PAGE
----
Slurm is a robust open-source cluster management and job scheduling system tailored for Linux clusters of all sizes. Slurm delegates access to resources, provides a framework for executing and monitoring computational workloads, and manages a queue of pending work submitted by system users. Slurm manages these responsibilities through three daemons:
  • Slurm controller daemon (slurmctld)
  • Slurm database daemon (slurmdbd)
  • Slurmd daemon (slurmd)
Figure 3: Typical Slurm cluster consisting of a login server, controller, and several compute servers (conceptual diagram)
Typically, a Slurm cluster consists of one or more controller hosts that run the Slurm controller and Slurm database daemons. These are a set of compute nodes where users run their workloads and one or more login nodes that are used to access the cluster.

Slurm cluster operation

The Slurm controller daemon (slurmctld) is a centralized workload manager that monitors available resources and active workloads. The slurmctld node determines where to run user workloads based on resource availability and the resources requested by users.
The Slurm database daemon (slurmdbd) is optional but a recommended service to deploy in Slurm clusters. The Slurm database is used to store job history, which can provide visibility to cluster usage and can be helpful in debugging issues with user workloads or cluster resources. The slurmctld and slurmdbd services are often deployed on the controller host.
The slurmd service runs on compute nodes, where user workloads are executed. It functions similarly to a remote shell, receiving work requests from the slurmctld, performing the tasks, and reporting back the task status.
Users typically access HPC clusters through one or more login nodes. The purpose of the login nodes is for users to access shared files across the compute nodes and to schedule workloads using Slurm command line tools such as sbatch, salloc, and srun. Often, these tools are sufficient for lightweight text editing and code compilation and are sometimes used for transferring data between local workstations and the HPC cluster.
In some systems, like large academic research-oriented HPC data centers, dedicated “data mover” nodes are often available specifically for file transfers.

Slurm leverages control groups

Integral to Slurm's resource management and job handling is its ability to leverage control groups (cgroups) through the proctrack/cgroup plugin. Provided by the Linux kernel, cgroups allow nodes to be organized hierarchically and enable the distribution of system resources in a controlled fashion along this hierarchy.
Slurm leverages cgroups to manage and constrain resources for jobs, job steps, and tasks. For instance, Slurm ensures that a job only uses the CPU or memory resources allocated using the cpuset and memory controllers.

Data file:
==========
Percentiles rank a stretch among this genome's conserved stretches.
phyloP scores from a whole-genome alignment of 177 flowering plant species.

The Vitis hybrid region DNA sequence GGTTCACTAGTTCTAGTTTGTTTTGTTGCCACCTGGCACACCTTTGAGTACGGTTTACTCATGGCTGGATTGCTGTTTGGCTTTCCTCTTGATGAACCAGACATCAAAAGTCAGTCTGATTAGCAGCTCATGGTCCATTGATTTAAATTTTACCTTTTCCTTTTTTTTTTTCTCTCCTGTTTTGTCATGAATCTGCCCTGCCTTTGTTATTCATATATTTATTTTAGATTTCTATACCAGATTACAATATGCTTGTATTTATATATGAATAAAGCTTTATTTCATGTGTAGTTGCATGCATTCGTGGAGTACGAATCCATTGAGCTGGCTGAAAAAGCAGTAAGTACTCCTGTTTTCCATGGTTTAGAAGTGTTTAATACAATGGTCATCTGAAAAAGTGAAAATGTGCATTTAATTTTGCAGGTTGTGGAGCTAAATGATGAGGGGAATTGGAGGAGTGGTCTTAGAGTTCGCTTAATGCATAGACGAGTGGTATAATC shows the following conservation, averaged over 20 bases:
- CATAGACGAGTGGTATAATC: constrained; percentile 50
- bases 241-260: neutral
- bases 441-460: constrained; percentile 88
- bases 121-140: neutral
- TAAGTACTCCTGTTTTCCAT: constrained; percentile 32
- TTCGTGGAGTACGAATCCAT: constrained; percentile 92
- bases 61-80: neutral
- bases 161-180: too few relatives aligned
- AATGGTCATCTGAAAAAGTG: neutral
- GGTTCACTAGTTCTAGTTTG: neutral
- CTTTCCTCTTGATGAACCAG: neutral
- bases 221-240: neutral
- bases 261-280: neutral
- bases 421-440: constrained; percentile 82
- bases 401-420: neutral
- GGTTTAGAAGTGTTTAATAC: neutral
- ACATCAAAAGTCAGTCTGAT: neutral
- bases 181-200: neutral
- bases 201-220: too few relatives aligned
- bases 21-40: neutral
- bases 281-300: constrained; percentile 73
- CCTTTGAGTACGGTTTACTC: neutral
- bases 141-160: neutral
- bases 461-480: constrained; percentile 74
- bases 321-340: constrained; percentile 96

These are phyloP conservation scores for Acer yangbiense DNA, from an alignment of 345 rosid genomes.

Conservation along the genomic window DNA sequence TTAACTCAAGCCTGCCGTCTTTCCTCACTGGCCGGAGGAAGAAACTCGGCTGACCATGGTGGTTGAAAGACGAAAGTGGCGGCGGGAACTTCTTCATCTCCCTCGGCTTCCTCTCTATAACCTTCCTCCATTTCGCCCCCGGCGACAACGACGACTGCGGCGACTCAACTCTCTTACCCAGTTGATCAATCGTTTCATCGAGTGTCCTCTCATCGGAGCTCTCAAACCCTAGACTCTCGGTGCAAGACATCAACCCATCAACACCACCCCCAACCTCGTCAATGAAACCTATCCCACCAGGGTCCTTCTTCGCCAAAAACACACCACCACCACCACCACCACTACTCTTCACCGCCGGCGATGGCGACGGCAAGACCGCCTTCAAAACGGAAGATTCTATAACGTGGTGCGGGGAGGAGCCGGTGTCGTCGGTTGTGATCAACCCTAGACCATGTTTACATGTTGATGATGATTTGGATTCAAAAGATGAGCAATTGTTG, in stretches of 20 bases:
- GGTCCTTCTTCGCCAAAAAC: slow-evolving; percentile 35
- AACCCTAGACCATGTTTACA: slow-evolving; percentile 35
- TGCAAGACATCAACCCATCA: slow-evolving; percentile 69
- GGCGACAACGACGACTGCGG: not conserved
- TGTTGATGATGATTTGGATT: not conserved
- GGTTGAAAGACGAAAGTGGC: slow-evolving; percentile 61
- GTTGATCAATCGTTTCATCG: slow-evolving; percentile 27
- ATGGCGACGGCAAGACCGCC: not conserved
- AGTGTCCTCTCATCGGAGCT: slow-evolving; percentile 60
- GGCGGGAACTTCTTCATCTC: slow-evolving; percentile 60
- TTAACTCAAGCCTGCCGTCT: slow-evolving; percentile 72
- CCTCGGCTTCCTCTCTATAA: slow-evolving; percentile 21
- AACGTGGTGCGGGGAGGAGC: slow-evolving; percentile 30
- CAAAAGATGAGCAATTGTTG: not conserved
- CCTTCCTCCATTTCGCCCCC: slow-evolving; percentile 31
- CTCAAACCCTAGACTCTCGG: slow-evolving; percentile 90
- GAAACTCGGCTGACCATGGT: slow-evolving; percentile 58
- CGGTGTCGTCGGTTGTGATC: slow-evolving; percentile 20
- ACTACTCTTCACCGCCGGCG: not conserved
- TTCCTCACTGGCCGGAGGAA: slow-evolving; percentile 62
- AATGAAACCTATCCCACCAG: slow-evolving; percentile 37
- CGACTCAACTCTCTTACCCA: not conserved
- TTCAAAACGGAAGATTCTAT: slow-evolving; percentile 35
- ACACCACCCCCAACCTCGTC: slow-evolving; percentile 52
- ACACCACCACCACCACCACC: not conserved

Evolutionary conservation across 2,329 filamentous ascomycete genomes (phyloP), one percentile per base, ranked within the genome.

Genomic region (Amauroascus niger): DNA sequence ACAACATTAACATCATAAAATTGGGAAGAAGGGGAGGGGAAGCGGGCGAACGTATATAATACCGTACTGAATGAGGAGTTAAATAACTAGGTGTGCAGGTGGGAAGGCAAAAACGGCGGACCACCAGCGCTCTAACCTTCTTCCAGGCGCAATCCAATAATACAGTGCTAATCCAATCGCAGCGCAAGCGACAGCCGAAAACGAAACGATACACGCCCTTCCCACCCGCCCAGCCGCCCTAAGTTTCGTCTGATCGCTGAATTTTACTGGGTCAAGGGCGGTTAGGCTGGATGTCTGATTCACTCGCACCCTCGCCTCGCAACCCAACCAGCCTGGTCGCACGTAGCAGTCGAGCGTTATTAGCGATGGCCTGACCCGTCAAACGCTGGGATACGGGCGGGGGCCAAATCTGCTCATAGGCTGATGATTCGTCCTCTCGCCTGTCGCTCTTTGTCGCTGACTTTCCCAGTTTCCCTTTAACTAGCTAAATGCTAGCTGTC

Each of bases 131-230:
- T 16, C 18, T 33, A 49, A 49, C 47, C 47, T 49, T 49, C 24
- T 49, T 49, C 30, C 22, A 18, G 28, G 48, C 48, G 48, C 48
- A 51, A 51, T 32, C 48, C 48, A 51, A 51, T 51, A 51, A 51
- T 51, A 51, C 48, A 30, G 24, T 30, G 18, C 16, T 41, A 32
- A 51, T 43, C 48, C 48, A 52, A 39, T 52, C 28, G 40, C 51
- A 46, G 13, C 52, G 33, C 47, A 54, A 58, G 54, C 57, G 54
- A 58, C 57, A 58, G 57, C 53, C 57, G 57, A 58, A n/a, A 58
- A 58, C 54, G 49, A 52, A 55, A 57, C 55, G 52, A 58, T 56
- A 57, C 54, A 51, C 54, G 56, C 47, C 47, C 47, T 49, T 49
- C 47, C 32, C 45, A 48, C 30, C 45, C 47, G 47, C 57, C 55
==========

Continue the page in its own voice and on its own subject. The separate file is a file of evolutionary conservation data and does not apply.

The proctrack/cgroup node tracker uses the freezer controller to keep track of all the node IDs associated with a job in a specific hierarchy in the cgroup tree, which can then be used to signal these node IDs when instructed (for example, when a user cancels a job).

WEKA and Slurm integration

Having covered the fundamentals of WEKA and Slurm architectures, we can now explore the integration of these two systems to establish an HPC cluster. This cluster uses the Slurm workload manager for job scheduling and leverages WEKA as the high-performance data platform. Both the dedicated backend and converged configurations are considered.
In either scenario, the Slurm login and compute nodes function as WEKA clients. The controller does not participate in the WEKA filesystem, serving neither as a backend server nor client.

WEKA and Slurm integration in dedicated backend architecture

In the dedicated backend architecture, the WEKA filesystem is mounted on the login and compute servers, requiring a WEKA frontend process on login and compute processes for file access (Figure 4).
Figure 4: Dedicated backend architecture for WEKA on a Slurm cluster (conceptual diagram)
Servers are provisioned to provide servers with compute, network, and storage resources to run the WEKA data platform.
The login and compute nodes from the Slurm cluster mount WEKA filesystems and participate in the WEKA cluster as clients. When mounting in UDP or DPDK mode, some memory must be reserved for WEKA. To determine the amount of memory appropriate for your setup, see the Plan the WEKA system hardware requirements topic.
In UDP mount mode, the WEKA Frontend nodes can run on any available core on the login and compute nodes (WEKA clients).
In DPDK mode, at least one CPU (physical) core must be reserved for the WEKA frontend node. This can be done by one of the following options:
  • Specify a dedicated core in the mount options: mount -o core=X … Where X is the specific core ID to reserve
  • Use non-dedicated cores: mount -o num_cores=1 …
Mounting using a dedicated core is recommended for better file IO performance than non-dedicated cores.

WEKA and Slurm integration in converged architecture

In the converged architecture, the WEKA filesystem is mounted on login and compute nodes. The login and compute servers also run the drive and compute nodes to participate in hosting the WEKA backend (Figure 5).
The controller hosts the Slurm job scheduler, while the login and compute nodes all host data as part of the WEKA data platform.